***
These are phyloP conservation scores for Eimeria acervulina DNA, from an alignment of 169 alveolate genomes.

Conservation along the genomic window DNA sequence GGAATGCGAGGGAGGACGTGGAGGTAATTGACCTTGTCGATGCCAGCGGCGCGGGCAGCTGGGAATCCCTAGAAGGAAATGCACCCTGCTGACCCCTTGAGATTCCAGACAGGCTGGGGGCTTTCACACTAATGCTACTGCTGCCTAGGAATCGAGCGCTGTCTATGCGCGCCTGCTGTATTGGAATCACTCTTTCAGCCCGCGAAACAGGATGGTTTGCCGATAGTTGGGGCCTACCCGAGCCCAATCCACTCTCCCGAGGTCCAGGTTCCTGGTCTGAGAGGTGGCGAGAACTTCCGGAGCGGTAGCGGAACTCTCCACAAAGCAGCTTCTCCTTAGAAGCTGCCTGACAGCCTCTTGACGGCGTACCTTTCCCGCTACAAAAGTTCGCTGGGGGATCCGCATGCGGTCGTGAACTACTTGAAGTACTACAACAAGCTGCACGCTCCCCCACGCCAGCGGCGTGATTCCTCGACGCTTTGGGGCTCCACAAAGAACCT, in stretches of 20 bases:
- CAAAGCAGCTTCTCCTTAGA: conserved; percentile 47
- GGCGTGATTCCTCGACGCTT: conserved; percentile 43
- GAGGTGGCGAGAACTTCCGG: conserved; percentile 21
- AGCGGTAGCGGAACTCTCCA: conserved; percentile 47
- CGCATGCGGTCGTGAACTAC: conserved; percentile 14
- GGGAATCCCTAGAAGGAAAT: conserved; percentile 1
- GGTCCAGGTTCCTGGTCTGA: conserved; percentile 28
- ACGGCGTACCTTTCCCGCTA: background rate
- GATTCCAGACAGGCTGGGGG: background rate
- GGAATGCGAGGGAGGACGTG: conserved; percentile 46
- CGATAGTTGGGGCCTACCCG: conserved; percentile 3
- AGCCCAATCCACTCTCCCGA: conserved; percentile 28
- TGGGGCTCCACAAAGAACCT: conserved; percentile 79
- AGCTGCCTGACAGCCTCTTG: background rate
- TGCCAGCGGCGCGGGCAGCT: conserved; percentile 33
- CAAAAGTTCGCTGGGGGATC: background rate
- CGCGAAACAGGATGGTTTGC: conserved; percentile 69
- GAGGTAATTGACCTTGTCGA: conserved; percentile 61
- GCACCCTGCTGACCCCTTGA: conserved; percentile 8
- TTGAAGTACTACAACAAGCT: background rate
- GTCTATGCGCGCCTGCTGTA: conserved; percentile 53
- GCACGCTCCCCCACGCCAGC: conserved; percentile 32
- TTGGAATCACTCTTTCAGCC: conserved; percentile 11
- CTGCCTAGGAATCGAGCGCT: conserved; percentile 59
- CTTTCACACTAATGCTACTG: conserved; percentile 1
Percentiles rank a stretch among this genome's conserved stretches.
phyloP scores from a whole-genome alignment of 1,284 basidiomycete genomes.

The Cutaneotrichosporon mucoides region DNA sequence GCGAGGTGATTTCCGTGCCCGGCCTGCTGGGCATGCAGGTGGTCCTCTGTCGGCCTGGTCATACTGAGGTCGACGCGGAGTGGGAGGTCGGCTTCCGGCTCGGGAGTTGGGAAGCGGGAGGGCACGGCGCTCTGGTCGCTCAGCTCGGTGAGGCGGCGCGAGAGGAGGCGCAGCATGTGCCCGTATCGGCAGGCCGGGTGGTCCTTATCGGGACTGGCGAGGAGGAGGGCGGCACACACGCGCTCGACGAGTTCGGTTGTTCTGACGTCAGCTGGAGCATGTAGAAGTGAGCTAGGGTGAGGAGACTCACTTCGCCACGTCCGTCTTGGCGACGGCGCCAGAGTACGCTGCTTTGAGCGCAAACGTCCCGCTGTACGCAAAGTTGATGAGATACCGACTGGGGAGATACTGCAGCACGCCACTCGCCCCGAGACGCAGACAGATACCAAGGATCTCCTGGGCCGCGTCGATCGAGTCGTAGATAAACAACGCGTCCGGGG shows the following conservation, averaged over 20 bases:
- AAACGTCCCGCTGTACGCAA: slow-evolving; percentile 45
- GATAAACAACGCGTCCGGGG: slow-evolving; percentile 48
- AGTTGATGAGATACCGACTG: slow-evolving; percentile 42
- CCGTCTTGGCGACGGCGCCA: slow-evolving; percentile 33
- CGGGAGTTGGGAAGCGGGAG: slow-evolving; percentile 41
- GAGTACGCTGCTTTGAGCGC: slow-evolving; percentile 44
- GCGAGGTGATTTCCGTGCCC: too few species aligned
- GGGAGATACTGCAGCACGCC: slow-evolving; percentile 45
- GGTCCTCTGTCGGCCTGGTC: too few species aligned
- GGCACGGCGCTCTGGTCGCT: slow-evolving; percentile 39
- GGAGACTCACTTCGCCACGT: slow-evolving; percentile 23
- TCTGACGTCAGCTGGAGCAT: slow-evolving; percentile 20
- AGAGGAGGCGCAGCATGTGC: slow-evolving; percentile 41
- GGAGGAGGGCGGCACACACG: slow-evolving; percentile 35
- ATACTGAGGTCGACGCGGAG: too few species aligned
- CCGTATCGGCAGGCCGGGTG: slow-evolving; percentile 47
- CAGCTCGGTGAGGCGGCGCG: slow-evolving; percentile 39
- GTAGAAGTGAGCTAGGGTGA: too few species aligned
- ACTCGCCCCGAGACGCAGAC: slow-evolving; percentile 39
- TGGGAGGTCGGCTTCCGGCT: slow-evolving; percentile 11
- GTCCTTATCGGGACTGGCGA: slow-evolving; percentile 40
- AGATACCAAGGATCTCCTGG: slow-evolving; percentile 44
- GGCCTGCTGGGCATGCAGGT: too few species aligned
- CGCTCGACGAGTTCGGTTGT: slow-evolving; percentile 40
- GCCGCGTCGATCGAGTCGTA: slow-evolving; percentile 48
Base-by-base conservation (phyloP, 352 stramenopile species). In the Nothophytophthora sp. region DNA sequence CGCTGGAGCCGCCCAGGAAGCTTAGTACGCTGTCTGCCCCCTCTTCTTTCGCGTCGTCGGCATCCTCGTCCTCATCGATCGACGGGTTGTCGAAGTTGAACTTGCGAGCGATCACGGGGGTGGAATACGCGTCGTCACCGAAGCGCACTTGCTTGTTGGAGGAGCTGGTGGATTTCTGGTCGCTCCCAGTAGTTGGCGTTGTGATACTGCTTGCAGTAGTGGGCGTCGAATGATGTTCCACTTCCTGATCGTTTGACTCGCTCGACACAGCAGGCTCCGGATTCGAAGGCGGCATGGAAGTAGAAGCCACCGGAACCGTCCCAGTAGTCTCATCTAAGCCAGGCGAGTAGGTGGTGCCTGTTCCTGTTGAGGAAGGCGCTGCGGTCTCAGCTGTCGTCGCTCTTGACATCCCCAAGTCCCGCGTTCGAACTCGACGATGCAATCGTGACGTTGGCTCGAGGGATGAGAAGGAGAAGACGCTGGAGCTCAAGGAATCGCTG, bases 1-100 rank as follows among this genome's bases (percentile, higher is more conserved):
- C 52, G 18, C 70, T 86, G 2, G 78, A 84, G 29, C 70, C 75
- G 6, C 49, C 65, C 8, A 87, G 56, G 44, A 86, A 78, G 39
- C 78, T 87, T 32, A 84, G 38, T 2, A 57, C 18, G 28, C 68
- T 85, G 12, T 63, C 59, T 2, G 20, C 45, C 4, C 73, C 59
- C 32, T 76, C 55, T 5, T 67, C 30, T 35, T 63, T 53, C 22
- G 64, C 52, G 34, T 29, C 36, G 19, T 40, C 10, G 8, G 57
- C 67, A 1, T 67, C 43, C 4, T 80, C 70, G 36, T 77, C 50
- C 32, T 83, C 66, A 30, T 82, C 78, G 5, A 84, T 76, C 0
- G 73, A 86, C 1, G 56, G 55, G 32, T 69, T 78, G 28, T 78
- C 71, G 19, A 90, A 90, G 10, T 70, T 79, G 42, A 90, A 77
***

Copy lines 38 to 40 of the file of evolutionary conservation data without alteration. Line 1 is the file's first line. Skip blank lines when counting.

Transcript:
- GGGAGATACTGCAGCACGCC: slow-evolving; percentile 45
- GGTCCTCTGTCGGCCTGGTC: too few species aligned
- GGCACGGCGCTCTGGTCGCT: slow-evolving; percentile 39